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Affordable Care Act

Overall, U.S. health spending is more than twice the average of other Western nations, and it's not just a matter of high drug prices. No wonder voters list health and the high price of care as one of their major election concerns as they head to the polls. YinYang/Getty Images hide caption

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YinYang/Getty Images

Student demonstrators cheered in 2015 outside the Supreme Court after learning that the high court had upheld the Affordable Care Act as law of the land. But Republican foes of the federal health law are still working to have it struck down. Jacquelyn Martin/AP hide caption

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Jacquelyn Martin/AP

Since its passage, the Affordable Care Act has been the subject of multiple court cases and attempts to derail it in Congress — attempts that garnered protests in 2017 and beyond. The law has survived, so far, but a key provision was struck down Wednesday in federal court. Albin Lohr-Jones/Pacific Press/LightRocket via Getty Images hide caption

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Albin Lohr-Jones/Pacific Press/LightRocket via Getty Images

Consumers hoping to buy individual health care plans on HealthCare.gov have until Wednesday at 3 a.m. ET to sign up. Alex Brandon/AP hide caption

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Alex Brandon/AP

Government Extends Open Enrollment For ACA Health Plans, But Only For 36 Hours

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Families affected by preexisting medical conditions attend a Capitol Hill news conference in 2018 in support of the Affordable Care Act. Prior to the ACA, insurers could refuse to cover people who had even mild preexisting conditions — or charge them much more. Andrew Harnik/AP hide caption

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Andrew Harnik/AP

Health insurers say the U.S. government owes them more than $12 billion in payments that were rescinded by a Republican-controlled Congress. The money was supposed to subsidize insurers' expected losses between 2014 and 2016. Phil Roeder/Getty Images hide caption

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Phil Roeder/Getty Images

Presidential candidates recognize health care is a key voting concern. But polled Democrats don't yet agree on the best solution. Toni L. Sandys/The Washington Post/Getty Images hide caption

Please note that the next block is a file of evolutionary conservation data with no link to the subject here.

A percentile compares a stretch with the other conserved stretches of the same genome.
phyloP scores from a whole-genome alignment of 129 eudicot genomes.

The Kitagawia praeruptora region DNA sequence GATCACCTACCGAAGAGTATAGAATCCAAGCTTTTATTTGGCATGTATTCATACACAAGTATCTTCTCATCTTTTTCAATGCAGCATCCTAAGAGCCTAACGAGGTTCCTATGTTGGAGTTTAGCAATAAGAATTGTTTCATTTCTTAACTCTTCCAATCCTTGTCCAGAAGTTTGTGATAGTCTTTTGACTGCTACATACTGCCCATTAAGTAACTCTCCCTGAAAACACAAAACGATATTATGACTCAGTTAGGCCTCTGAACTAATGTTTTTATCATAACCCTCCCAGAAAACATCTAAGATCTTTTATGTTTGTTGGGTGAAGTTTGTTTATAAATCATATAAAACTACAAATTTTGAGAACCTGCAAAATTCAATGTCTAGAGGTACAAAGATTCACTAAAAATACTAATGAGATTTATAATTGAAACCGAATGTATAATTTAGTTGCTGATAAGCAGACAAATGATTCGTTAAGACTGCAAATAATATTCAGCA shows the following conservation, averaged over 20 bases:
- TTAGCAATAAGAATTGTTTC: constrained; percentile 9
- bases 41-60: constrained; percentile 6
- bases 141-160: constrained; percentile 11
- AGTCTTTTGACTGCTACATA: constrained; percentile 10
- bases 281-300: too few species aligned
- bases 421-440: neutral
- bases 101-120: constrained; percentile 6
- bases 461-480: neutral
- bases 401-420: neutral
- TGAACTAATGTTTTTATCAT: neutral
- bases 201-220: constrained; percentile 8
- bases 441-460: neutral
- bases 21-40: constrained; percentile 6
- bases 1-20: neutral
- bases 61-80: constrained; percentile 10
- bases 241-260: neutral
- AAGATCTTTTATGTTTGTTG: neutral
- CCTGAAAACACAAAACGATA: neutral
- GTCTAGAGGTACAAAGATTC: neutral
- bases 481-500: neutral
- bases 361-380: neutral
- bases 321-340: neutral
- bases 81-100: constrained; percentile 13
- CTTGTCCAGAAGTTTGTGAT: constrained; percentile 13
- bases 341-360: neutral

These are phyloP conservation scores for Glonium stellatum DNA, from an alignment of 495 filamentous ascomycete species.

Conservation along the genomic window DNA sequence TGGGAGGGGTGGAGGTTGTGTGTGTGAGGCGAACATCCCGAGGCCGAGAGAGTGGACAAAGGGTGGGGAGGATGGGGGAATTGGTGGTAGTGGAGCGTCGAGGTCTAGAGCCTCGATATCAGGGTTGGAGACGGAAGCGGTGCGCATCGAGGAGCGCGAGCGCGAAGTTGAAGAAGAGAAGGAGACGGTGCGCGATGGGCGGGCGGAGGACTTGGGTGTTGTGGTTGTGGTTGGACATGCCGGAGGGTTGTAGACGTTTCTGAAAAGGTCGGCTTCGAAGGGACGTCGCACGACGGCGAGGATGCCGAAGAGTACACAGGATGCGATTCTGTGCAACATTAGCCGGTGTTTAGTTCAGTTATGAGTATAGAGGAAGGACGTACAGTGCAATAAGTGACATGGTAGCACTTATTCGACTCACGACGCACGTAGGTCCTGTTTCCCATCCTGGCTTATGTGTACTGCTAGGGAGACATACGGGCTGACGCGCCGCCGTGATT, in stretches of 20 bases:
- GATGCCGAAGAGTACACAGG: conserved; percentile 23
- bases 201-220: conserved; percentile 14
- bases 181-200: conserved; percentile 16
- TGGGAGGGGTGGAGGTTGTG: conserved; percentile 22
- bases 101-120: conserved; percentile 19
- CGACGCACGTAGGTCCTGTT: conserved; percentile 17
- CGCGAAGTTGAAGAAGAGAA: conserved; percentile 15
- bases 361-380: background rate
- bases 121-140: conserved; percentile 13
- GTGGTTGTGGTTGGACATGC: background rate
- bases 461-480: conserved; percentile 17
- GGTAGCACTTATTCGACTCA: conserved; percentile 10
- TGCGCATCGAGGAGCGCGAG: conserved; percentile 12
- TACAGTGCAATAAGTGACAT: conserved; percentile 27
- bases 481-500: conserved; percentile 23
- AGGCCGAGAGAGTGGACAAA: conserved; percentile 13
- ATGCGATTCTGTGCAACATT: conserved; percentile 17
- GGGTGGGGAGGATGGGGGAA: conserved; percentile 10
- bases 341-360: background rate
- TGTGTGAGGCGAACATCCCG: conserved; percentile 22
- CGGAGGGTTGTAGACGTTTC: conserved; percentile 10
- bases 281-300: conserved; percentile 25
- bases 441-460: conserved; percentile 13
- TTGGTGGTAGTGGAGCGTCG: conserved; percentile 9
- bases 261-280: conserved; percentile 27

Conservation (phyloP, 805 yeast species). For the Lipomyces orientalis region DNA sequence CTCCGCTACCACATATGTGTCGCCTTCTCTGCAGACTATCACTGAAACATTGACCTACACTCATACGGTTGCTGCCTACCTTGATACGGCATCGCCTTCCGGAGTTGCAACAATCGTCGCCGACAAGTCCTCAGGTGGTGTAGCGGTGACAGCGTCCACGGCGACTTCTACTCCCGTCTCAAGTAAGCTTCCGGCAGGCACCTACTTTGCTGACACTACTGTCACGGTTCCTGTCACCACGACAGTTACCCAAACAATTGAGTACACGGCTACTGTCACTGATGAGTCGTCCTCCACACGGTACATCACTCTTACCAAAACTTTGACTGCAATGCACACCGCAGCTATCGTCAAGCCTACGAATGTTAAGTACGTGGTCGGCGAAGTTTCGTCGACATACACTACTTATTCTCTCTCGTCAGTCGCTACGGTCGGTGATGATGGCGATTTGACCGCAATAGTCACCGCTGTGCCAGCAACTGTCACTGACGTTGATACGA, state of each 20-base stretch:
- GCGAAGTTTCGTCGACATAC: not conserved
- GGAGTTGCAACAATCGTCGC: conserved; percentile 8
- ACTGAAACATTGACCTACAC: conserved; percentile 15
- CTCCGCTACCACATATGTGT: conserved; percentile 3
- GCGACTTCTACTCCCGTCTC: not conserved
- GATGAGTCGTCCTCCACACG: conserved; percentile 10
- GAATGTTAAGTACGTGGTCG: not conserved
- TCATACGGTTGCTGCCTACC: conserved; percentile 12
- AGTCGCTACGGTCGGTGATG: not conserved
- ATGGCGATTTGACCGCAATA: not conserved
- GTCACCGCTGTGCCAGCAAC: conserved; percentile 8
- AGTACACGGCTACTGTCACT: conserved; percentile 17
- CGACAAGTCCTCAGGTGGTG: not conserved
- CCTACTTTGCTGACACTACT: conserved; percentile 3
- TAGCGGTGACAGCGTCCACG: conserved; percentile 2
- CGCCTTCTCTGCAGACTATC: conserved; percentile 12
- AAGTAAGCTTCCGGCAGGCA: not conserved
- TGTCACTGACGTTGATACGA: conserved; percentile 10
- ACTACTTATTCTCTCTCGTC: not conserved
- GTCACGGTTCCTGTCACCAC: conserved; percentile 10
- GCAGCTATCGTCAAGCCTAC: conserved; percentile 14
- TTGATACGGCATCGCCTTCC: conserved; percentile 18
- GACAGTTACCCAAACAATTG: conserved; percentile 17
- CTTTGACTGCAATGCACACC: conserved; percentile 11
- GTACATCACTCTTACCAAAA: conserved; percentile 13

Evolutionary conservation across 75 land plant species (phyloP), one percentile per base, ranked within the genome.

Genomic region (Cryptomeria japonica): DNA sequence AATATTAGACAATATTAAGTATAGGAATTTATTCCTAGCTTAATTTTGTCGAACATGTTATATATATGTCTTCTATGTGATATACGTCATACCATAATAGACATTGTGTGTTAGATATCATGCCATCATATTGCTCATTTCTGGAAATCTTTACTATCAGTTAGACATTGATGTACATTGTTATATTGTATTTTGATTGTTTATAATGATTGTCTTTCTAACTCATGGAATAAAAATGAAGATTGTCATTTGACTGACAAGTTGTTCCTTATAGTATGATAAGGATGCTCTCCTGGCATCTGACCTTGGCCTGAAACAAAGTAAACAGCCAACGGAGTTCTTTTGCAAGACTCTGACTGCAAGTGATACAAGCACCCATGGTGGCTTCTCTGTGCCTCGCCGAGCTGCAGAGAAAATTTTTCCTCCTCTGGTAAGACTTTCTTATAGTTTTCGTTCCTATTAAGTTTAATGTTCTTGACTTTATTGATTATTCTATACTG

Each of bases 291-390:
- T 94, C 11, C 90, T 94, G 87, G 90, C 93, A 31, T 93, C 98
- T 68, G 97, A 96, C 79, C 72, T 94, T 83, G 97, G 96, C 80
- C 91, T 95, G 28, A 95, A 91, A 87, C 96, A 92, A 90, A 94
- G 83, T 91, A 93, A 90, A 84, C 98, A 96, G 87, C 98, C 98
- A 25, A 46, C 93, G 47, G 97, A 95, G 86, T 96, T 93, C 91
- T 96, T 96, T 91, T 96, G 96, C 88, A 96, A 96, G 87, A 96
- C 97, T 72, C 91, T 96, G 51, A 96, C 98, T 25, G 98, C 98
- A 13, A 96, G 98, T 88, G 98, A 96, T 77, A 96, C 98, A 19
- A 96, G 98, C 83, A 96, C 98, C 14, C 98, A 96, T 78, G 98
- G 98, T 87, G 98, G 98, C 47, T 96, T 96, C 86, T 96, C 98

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Toni L. Sandys/The Washington Post/Getty Images

Enrollment help was plentiful for insurance sign-ups in the early years of the Affordable Care Act, such as at this clinic in Bear, Del., in 2014. Though the Trump administration has since slashed the outreach budget, about 930,000 people have signed up for ACA health plans so far this year. Andrew Harrer/Bloomberg via Getty Images hide caption

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Andrew Harrer/Bloomberg via Getty Images

A demonstrator celebrated outside the U.S. Supreme Court in 2015 after the court voted to uphold key tax subsidies that are part of the Affordable Care Act. But federal taxes and other measures designed to pay for the health care the ACA provides have not fared as well. Andrew Harrer/Bloomberg via Getty Images hide caption

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Andrew Harrer/Bloomberg via Getty Images

"The profession we love has been taken over," psychiatrist and novelist Samuel Shem tells NPR, "with us sitting there in front of screens all day, doing data entry in a computer factory." Catie Dull/NPR hide caption

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Catie Dull/NPR

President Trump talked to seniors about health care in central Florida in early October. "We eliminated Obamacare's horrible, horrible, very expensive and very unfair, unpopular individual mandate," Trump told the crowd. BRENDAN SMIALOWSKI/AFP via Getty Images hide caption

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BRENDAN SMIALOWSKI/AFP via Getty Images

Trump Is Trying Hard To Thwart Obamacare. How's That Going?

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The latest challenge to the Affordable Care Act, Texas v. Azar, was argued in July in the 5th Circuit Court of Appeals. Attorney Robert Henneke, representing the plaintiffs, spoke outside the courthouse on July 9. Gerald Herbert/AP hide caption

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Gerald Herbert/AP